Why is this day different from all other days?
For the first time since the Council on American-Islamic Relations (CAIR) backtracked in June on its MEF-prompted condemnation of an American Muslim for Palestine (AMP) staffer's blatant anti-Semitism, a CAIR branch has condemned an instance of anti-Semitism at MEF's urging.
This week, we contacted CAIR-Los Angeles director Hussam Ayloush to ask for comment on anti-Semitic flyers that were distributed across the Los Angeles area. The flyers equated a swastika with a Jewish star and opined against, "The murder of innocent women and children by a Rothschild led Jewish Zionist armed militia to forcibly confiscate the Land of Palestine now known as Israel."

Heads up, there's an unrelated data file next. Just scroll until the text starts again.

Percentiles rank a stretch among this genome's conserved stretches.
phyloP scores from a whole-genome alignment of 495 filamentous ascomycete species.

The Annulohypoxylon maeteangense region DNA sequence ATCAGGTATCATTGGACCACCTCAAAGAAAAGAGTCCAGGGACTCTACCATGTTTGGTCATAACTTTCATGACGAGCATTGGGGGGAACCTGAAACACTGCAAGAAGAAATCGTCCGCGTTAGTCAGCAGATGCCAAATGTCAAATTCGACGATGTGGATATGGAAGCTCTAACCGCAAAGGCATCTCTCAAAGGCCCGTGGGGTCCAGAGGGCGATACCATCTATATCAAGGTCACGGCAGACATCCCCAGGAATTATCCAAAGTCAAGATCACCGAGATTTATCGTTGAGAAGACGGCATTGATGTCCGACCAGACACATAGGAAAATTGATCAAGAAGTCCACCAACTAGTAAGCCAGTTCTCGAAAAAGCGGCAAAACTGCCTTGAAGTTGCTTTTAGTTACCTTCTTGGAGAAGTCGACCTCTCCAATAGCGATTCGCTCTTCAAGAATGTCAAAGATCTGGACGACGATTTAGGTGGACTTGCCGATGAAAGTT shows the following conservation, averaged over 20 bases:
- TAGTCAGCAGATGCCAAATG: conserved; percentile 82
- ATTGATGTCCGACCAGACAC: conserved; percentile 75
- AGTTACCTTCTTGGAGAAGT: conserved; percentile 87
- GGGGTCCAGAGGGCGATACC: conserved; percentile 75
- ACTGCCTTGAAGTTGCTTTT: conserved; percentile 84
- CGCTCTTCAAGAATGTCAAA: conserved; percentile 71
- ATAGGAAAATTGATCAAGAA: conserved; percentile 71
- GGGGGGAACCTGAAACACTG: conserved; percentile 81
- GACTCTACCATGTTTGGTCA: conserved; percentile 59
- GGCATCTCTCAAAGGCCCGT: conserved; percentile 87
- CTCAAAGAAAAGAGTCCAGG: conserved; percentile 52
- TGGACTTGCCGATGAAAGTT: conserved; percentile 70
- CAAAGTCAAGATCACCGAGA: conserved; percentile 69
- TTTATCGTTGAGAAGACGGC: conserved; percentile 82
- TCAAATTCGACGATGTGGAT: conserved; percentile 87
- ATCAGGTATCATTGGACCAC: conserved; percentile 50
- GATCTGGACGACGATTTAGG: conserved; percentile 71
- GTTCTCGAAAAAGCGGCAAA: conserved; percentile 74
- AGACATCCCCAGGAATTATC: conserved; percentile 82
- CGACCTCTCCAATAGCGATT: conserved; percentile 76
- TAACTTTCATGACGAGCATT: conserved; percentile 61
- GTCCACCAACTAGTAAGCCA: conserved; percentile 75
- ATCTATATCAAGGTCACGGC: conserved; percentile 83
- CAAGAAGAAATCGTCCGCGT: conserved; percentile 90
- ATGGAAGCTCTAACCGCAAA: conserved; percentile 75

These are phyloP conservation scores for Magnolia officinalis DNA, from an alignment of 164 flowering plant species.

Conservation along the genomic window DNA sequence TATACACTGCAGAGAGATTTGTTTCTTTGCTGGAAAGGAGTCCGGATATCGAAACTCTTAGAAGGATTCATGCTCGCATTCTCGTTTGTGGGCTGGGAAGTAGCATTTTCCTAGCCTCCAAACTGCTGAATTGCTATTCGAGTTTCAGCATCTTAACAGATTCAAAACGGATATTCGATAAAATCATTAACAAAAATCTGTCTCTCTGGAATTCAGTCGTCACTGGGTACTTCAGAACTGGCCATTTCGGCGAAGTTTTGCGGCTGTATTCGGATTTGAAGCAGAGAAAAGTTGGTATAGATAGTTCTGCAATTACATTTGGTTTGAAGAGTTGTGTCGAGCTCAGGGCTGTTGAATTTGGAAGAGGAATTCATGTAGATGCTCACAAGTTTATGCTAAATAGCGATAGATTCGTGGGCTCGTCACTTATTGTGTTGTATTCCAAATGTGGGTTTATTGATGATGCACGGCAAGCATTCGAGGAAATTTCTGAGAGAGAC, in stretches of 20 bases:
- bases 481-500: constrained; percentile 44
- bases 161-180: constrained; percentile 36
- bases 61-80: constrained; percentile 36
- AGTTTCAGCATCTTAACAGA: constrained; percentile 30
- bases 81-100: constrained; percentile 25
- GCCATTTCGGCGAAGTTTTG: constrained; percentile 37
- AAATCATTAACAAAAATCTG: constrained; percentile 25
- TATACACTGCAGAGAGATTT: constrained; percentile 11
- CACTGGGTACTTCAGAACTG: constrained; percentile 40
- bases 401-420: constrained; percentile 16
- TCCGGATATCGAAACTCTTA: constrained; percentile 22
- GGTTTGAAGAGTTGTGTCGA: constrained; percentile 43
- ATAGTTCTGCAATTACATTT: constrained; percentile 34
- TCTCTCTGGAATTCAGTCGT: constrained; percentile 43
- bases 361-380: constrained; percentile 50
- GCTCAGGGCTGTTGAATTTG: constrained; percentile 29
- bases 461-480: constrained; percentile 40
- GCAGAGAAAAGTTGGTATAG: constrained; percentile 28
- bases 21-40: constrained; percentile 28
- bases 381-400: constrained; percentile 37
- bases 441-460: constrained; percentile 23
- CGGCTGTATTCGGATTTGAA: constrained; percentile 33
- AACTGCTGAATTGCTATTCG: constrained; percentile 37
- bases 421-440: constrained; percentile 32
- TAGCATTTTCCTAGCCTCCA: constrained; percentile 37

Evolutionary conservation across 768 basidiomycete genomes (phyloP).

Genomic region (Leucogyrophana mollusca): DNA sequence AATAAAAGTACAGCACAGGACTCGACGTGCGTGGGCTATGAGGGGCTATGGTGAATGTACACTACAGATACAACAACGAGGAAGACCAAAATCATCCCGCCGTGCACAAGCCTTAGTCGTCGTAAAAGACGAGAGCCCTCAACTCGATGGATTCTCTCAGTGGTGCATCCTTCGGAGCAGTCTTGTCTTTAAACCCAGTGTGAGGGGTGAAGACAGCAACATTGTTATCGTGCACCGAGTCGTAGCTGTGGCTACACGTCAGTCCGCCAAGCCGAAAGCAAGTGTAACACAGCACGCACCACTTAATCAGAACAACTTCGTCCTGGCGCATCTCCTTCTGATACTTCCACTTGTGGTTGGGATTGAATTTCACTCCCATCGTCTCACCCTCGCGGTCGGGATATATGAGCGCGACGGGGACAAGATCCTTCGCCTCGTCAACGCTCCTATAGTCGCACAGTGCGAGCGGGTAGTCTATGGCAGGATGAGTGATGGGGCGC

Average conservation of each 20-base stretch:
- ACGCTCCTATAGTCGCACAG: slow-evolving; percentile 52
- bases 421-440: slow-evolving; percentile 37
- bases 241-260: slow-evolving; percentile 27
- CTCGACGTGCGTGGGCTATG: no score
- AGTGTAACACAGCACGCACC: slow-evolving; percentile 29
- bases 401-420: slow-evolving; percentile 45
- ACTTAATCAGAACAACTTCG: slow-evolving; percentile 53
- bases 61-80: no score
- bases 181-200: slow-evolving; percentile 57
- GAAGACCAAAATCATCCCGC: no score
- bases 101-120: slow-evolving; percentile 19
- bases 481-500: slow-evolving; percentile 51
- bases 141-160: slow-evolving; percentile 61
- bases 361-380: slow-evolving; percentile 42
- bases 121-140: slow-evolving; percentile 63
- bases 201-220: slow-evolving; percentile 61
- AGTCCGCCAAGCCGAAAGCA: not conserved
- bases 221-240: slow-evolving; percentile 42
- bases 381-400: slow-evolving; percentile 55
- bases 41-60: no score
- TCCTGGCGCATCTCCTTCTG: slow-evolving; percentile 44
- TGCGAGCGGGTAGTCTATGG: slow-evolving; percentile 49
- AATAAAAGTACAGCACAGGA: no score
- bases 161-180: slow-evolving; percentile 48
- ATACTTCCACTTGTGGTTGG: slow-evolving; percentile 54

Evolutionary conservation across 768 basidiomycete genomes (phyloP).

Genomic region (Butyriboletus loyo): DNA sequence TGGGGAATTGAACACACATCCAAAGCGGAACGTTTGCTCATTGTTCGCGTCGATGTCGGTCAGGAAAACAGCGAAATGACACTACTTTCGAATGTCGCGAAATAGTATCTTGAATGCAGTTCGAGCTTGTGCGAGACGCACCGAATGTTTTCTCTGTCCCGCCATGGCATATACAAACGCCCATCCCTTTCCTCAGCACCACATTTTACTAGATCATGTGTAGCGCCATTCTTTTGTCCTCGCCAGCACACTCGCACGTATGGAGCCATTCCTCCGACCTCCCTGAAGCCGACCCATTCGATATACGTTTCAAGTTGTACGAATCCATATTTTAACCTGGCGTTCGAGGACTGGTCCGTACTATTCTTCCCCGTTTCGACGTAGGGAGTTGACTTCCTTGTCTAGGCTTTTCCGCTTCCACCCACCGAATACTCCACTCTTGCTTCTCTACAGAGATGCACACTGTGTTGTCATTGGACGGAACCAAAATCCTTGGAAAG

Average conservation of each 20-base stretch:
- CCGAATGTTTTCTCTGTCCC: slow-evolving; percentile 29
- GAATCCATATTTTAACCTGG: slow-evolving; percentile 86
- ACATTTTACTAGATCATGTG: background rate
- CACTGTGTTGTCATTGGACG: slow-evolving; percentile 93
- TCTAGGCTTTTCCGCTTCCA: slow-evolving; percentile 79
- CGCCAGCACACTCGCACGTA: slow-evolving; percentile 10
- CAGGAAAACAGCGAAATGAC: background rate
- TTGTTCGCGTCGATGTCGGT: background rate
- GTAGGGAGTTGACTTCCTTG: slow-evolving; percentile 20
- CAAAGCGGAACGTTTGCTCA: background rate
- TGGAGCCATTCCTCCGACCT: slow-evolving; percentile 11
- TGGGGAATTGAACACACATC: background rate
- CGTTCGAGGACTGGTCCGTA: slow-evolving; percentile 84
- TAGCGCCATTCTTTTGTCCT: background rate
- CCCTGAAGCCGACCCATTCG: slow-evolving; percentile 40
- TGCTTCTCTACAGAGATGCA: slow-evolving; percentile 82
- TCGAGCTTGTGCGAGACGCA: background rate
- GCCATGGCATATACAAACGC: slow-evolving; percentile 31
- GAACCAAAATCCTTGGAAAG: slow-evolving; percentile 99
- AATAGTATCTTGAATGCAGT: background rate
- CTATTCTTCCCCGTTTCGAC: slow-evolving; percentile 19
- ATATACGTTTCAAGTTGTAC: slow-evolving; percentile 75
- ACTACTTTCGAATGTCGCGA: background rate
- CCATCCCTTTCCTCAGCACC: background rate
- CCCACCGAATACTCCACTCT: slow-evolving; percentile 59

After we wrote to Mr. Ayloush, CAIR Los Angeles posted a press release condemning the flyers.
While we welcome this denunciation of bigotry, CAIR's ready condemnation of this example of anti-Semitism stands in stark contrast to dozens of other instances we have presented to CAIR officials in recent months. This March alone, we also contacted CAIR-National and CAIR-Philadelphia to ask for comment on the hateful sermons by a Philadelphia imam of the Al-Aqsa Islamic Society—a community with which CAIR-Philadelphia has worked in the past.
In his sermons, the imam, Abdelmohsen Abouhatab, asserts that Jews control the media and the "riches of the world." His bigotry is easily as pernicious as that displayed on the flyers. Yet, in this case, CAIR has refused to condemn the hate.
CAIR seems perfectly able to proclaim its disapproval for "all forms" of anti-Semitism when the hate is likely comes from non-Muslim or right-wing sources. But, when confronted with Islamist anti-Semitism, CAIR dispenses with its ostensible convictions and looks the other way.